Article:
This World Smiles Day, Miss Carol Mason, a Consultant in Paediatric Dentistry at Great Ormond Street Hospital for Children (GOSH) in London gives parents and children expert advice about how to look after teeth for a beautiful smile.
“Problems with your children’s teeth can have a serious impact on general health, well-being and self-esteem” cautions Miss Mason. “The Maxillofacial and Dental Department at GOSH has been seeing more children with dental decay from the UK and Middle East every year and it is important to look after children’s teeth to prevent unnecessary pain and traumatic procedures for children.” In Kuwait, only 26.4% of 12 year olds are cavity free, with almost two thirds of 15-17 year olds in Dubai having tooth cavities and 80% of 12-15 year olds suffering from gum problems.
“Tooth decay can lead to pain, infection, difficulty eating and loss of sleep” explains Miss Mason. “Often by the time we see patients, the only treatment we can offer is the extraction of teeth, which can deeply affect children, especially if they are young.” However, there is hope. “Prevention is better than cure, and dental disease is preventable.
Children should see dentists regularly and follow a teeth cleaning regimen from infancy. Fizzy drinks and sweets, as well as food naturally high in sugar, have been linked to dental decay and tooth erosion, and so maintaining a healthy, balanced diet is also important. With a proper oral hygiene routine in place, accompanied by regular check-ups from a qualified dentist, and a sensible diet, children can avoid dental disease and have a beautiful, healthy smile for life. We advise tooth-brushing twice daily with a fluoride toothpaste – the most important time to brush is before going to bed. Sugar containing foods and drinks should be limited to mealtimes only and not between meals or at bedtime.”
GOSH treats children from around the world with very complex and rare conditions, and the dental team at GOSH form part of the unique multidisciplinary team that treats and cares for these children. This means that many of Miss Mason’s patients are very sick children whose teeth may have been affected by their treatment or condition. Here Miss Mason explains why oral care is especially important for sick children.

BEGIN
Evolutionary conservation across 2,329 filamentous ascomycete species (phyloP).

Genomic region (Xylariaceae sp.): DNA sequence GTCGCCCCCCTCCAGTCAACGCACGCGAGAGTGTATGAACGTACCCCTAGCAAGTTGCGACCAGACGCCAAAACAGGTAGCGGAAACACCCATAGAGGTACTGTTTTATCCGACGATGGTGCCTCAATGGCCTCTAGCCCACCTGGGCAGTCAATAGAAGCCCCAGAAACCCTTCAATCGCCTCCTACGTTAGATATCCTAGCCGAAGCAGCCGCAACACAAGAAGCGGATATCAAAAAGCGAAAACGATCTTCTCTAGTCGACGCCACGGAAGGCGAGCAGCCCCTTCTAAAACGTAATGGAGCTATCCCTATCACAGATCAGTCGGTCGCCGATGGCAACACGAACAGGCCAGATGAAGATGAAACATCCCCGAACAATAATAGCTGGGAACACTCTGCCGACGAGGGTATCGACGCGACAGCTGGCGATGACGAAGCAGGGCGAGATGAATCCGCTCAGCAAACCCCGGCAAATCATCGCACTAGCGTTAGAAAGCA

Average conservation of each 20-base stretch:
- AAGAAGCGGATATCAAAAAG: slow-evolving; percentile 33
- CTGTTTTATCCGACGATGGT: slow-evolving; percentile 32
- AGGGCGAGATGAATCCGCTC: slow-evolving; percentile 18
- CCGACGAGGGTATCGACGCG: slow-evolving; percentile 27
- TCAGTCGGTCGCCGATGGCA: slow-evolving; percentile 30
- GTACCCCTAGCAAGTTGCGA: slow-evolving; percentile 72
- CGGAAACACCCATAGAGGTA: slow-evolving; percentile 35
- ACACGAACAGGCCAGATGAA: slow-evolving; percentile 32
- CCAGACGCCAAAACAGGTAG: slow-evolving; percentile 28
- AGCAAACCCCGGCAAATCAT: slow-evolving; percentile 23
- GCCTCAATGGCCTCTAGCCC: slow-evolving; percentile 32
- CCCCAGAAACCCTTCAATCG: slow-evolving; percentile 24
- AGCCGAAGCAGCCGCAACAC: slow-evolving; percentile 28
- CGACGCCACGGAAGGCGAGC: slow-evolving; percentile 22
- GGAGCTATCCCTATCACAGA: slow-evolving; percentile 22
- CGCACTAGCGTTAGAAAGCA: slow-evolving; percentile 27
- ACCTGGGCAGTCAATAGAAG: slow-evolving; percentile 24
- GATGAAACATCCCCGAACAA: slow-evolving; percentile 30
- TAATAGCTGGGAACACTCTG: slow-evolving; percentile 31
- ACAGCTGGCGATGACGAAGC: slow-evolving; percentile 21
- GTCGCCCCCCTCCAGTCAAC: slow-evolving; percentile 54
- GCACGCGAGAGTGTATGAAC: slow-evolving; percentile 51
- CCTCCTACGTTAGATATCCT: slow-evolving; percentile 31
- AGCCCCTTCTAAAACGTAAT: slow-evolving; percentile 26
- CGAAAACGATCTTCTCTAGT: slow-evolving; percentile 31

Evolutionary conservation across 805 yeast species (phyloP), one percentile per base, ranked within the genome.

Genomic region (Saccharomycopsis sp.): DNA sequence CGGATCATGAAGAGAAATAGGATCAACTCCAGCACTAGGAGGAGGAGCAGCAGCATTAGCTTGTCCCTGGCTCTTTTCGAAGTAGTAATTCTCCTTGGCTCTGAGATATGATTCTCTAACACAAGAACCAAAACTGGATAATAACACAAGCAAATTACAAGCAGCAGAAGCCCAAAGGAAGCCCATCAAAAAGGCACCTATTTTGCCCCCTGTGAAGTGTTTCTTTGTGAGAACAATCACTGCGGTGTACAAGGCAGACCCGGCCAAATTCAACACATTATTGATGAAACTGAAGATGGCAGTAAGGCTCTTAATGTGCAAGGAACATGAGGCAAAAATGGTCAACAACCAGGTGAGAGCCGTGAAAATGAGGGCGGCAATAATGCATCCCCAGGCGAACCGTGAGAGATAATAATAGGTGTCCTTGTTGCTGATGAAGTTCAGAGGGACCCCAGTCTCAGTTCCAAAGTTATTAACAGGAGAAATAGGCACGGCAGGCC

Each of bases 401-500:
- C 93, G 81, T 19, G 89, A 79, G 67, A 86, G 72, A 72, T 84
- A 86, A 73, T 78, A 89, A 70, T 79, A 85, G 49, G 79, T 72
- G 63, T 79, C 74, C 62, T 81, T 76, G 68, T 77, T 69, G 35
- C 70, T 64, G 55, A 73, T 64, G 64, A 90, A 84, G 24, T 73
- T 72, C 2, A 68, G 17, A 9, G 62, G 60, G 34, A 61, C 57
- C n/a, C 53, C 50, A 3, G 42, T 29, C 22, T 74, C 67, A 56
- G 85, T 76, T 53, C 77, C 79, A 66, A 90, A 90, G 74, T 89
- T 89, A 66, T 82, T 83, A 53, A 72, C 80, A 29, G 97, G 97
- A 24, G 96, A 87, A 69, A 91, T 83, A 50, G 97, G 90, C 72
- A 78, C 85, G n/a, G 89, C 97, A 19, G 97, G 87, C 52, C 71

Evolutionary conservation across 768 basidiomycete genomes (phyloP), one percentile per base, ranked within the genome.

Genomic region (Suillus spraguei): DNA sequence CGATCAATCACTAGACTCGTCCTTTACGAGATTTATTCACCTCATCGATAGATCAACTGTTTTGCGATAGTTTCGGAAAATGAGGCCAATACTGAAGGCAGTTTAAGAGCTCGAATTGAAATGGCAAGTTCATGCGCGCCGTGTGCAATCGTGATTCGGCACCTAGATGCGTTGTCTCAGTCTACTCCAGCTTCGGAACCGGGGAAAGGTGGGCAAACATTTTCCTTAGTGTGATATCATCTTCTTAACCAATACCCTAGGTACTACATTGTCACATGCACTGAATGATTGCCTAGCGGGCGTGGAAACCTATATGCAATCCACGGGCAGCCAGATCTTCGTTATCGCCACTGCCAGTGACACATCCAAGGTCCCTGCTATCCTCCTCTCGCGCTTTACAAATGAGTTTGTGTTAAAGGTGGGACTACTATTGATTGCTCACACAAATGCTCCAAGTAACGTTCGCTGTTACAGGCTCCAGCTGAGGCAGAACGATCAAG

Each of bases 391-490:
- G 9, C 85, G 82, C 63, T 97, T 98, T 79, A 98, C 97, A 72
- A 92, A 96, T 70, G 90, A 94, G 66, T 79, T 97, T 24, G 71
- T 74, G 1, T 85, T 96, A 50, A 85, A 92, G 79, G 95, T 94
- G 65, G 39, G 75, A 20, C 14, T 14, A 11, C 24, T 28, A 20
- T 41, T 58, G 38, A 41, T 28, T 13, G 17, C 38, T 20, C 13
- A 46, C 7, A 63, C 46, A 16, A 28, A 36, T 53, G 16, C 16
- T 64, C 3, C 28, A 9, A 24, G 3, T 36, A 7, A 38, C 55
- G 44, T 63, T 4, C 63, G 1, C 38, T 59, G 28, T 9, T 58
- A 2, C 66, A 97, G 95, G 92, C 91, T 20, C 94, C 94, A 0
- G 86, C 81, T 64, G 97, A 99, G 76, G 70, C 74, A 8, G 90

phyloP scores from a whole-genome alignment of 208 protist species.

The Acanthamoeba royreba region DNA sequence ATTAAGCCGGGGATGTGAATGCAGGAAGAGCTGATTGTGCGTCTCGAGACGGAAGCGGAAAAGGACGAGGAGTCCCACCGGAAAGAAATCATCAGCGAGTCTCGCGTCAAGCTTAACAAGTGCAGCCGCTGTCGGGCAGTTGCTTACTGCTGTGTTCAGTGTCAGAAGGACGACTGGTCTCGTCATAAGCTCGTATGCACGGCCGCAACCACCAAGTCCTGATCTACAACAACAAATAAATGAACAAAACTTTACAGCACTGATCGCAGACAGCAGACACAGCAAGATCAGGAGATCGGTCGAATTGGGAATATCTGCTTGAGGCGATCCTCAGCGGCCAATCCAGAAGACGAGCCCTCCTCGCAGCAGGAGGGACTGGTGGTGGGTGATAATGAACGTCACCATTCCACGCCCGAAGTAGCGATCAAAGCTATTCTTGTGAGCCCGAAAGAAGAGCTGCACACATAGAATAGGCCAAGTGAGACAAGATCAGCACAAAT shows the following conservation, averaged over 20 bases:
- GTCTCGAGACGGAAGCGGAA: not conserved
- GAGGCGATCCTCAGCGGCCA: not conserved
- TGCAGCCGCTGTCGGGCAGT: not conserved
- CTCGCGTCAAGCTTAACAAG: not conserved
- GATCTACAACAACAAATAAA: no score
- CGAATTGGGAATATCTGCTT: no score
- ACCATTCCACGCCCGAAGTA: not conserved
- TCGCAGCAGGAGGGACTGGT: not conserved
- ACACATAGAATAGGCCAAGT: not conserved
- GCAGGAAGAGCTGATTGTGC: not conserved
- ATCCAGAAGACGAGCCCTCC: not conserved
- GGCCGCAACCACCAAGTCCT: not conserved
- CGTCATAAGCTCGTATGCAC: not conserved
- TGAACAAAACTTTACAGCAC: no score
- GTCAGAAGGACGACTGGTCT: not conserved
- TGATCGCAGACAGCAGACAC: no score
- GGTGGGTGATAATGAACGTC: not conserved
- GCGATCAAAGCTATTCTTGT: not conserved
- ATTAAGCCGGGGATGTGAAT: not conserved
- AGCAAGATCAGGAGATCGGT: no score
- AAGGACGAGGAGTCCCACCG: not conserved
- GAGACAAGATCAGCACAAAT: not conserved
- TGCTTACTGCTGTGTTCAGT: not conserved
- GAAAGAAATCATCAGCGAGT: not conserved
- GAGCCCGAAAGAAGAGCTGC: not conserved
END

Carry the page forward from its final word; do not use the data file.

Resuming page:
“For children with medical problems, the consequences of tooth decay can be very serious.” Miss Mason says, “Dental infection can lead to endocarditis in children with congenital heart disease, or widespread life-threatening infection in children with poor immunity, either due to disease or medication. If children cannot eat due to dental pain, this can lead to weight loss and failure to thrive and have serious consequences for those with metabolic disorders. For these reasons, prevention of dental disease is particularly crucial for children with medical problems.”
Miss Carol Mason is a GDC registered specialist in Paediatric Dentistry and is a member of the British Society of Paediatric Dentistry and the British Dental Association. In addition to dealing with dental disease, as a Paediatric Dentistry Consultant, Carol and her fellow consultants also see children with a wide range of dental anomalies for diagnosis and management. These include defects of enamel (amelogenesis imperfecta) and dentine (dentinogenesis imperfecta), missing teeth (hypodontia), extra teeth (supernumeraries) and teeth of abnormal shape and size. Many of these children require a multidisciplinary approach with the other consultants in the team.
The Maxillofacial and Dental Department at GOSH cares for patients from theUK and overseas with a wide variety of medical and dental problems. A multi-disciplinary approach is often required, encompassing the specialties within the Department – Maxillofacial Surgeons, Orthodontists, Paediatric Dentists and Restorative Dentists and also medical and surgical colleagues from the rest of the hospital. The ethos of the Paediatric Dentistry Service at GOSH is to not only diagnose and manage any dental disease but to also prevent further occurrence by implementing preventive strategies, tailored to the individual. It is also crucial that children have good experiences at the dentist, in order to allay anxiety and encourage them to return, rather than having bad experiences which lead to fear and avoidance.